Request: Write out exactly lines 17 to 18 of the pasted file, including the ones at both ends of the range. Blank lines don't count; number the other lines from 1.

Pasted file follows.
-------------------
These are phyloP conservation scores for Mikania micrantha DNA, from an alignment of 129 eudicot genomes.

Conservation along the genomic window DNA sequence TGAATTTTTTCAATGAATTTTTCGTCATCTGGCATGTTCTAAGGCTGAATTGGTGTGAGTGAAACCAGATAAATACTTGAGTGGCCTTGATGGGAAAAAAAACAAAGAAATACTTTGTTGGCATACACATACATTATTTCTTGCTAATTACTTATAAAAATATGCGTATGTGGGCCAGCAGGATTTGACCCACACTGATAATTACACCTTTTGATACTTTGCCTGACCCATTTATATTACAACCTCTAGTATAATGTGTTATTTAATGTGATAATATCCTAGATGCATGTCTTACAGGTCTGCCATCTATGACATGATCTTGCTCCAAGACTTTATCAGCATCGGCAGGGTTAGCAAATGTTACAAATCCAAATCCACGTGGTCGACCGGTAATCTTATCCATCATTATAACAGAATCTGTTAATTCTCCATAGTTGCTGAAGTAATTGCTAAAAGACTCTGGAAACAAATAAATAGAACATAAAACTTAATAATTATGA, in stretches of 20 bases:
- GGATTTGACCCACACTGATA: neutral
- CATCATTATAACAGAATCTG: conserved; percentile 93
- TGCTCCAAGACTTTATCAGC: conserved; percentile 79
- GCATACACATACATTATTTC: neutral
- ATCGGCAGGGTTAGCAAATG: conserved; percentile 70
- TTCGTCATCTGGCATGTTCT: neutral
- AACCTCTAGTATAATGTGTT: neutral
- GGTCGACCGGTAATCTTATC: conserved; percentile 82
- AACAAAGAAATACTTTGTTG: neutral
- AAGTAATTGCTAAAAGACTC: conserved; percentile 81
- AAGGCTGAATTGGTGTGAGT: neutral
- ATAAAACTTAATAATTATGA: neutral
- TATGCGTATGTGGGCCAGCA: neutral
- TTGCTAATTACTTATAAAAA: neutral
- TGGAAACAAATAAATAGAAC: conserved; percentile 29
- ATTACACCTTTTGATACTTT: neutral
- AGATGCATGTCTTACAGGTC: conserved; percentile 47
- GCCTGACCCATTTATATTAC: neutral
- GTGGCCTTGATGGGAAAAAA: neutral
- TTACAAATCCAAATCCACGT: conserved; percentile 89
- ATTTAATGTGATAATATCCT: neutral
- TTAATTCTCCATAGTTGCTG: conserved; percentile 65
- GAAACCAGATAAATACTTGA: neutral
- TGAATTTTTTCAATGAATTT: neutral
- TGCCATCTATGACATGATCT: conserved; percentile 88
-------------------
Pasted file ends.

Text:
- TGGAAACAAATAAATAGAAC: conserved; percentile 29
- ATTACACCTTTTGATACTTT: neutral